De Levende Natuur nummer 1 van 2006 (English summary)


DLN 2006-1

Risks of contamination between free living and domestic ungulates

Groot Bruinderink, G.W.T.A. & D.R. Lammertsma

Over the past 30 years in natural areas in North-western Europe, domestic ungulates have been introduced. Ecological networks have been planned for free living large mammal species like Red deer and Wild boar. This raises the debate on risks of mutual contamination between domestic stock and free living ungulates. We argue that the debate can be restricted to two ‘highly contagious diseases’ Classical Swine Fever (CSF) and Food and Mouth Disease (FMD). Until now evidence of mutual contamination of these diseases between domestic stock and free living ungulates could not be established. Other vectors, like transports of contaminated cattle, have been proved to be responsible for the spread after recent outbreaks.

Holten and strubben around the Drentse Aa river

Smeenge, H.

The landscape around the Drentse Aa is famous for its species rich meadows and attractive surroundings. The present paper focussed on the forest use that occurred around the villages between 1400 AD and present. Two types of forest structures can be defined: holten (high forests) are found around the arable fields (essen); they were used for timber, i.e. wood cutting, ship building and mill axes. Strubben (shrub forests) were more open in structure due to heavy sheep grazing and more common rights of land use compared to the more restricted holten. The current management of non intervention, forest succession (shrub encroachment) and eutrophication (bramble encroachment) led to a leveling out of the two types of forest structure and resulted in a loss of different ecological niches. The reintroduction of traditional land use forms such as shrub- and sod removal plus sheep grazing in ‘strubben’ and litter removal or the reintroduction of domesticated pigs in ‘holten’ create more diverse structures and thereby a reinforcement of ecological potentials. Interdisciplinary cooperation between the different parties (archaeologists, palaeo-botanists, historians and ecologists) is a powerful tool to define the potential areas and integrate them in a management plan. The financial feasibility can increase by selling fire wood or rent parts of the area for sheep grazing etc.; this increases the involvement of the local communities as well.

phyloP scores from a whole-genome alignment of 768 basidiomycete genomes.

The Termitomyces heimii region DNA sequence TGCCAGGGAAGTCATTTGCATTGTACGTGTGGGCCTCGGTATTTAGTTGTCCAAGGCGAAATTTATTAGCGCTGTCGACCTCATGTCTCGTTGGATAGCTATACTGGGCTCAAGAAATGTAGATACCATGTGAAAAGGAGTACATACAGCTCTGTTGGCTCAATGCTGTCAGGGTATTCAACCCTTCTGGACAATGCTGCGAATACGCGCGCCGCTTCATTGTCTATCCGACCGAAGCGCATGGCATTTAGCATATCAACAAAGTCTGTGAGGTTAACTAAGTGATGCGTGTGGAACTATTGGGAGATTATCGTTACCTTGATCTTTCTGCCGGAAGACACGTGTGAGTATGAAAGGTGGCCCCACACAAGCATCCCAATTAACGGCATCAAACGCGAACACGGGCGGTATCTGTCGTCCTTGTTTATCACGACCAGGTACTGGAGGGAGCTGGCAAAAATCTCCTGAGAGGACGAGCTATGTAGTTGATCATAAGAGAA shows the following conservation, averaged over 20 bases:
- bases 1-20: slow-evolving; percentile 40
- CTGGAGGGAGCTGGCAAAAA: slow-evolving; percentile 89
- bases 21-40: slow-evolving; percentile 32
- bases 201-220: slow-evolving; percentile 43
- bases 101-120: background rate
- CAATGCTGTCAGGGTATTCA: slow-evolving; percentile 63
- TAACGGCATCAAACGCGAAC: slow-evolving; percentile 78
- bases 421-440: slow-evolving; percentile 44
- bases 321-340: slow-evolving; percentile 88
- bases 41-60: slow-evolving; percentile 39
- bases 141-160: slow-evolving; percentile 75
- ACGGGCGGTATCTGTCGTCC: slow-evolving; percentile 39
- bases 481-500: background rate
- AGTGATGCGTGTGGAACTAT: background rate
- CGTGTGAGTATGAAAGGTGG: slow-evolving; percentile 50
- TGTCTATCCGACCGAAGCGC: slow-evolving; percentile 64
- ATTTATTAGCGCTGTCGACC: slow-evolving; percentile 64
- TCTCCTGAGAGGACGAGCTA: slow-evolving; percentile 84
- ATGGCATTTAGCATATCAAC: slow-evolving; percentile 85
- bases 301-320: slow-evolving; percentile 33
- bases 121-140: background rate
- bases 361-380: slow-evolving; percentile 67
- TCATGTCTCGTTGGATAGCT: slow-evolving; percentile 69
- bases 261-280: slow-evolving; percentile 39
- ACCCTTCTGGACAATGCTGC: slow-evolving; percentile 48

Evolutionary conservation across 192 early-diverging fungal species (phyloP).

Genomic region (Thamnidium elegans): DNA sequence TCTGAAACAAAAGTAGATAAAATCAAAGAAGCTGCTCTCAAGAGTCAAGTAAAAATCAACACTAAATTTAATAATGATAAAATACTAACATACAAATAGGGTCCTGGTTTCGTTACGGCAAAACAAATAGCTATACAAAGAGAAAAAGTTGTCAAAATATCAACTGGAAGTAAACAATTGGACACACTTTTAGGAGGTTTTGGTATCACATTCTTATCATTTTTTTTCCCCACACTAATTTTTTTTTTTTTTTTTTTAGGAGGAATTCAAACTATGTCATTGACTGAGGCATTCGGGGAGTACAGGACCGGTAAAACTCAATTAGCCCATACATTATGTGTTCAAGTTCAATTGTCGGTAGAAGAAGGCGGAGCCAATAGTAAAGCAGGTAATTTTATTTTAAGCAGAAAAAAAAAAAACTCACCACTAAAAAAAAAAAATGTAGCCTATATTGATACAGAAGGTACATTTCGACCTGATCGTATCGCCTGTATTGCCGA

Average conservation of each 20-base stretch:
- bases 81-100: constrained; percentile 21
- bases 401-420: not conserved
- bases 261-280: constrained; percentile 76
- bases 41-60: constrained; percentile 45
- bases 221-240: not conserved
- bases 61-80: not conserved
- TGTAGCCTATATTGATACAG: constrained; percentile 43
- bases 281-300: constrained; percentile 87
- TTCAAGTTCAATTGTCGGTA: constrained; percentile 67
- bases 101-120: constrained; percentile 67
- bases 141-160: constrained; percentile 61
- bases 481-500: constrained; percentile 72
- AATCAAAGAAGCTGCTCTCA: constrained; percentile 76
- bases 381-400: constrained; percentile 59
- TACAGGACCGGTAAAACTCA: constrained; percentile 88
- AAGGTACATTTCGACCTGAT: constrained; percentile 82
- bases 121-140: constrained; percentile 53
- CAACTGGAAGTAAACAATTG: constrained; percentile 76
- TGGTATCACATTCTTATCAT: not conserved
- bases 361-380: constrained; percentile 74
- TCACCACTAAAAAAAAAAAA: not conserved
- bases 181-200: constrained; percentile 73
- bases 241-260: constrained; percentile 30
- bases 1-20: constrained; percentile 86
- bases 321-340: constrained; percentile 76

A new impulse for wetland restoration? The approach in the provinces Groningen and northern part of Drenthe as an example

Vegter, U., L. Smilde, R. van Veen & N.F. Altena

Restoration of desiccated, wet ecosystems in The Netherlands appeared to be less effective than required. Until now 3% of these nature reserves has been restored, where in 2000 restoration of 25% of the area had to be accomplished. In the northern part of the country (provinces of Groningen and the northern part of Drenthe) a new approach has to increase the effectiveness, leading to restoration of 400 hectares dehydrated nature reserve each year. Important is the integrated, area specific system-approach in which elements of the new water policy (f.i. European framework directive) are included. Furthermore better and more intense communication between the organisations involved (provinces, water boards, nature organisations) is a key factor for success. In some areas the approach is already succesfull. We hope this article can be of inspiration and contributes to a more effective wetland restoration.

Development of phanerogam flora in Schepping, a new nature area in Drenthe

Arnolds, E.J.M.

Schepping is a private nature reserve (5,6 ha), situated on dry Pleistocene sand. In 1991 new habitats were developed in a former arable field (2,8 ha) by removal of top soil and digging of ponds. Until 2004 298 native plant species were recorded. Most species originate from the former arable field or populations within a distance of 200 m, but 61 species had nearest populations between 200 and 1000 m and 13 species further than 1 km. Among the species are 34 target species of heathlands and poor grasslands, 20 of them with nearest populations over 200 m away (table 1). Accidental long term dispersal is considered an important factor in colonisation of new habitats. The numbers of plant species and target species are high compared to similar newly developed habitats elsewhere in Northeastern Netherlands. This is mainly explained by the intensive research and the large variation in environmental conditions, good habitat quality and optimal management.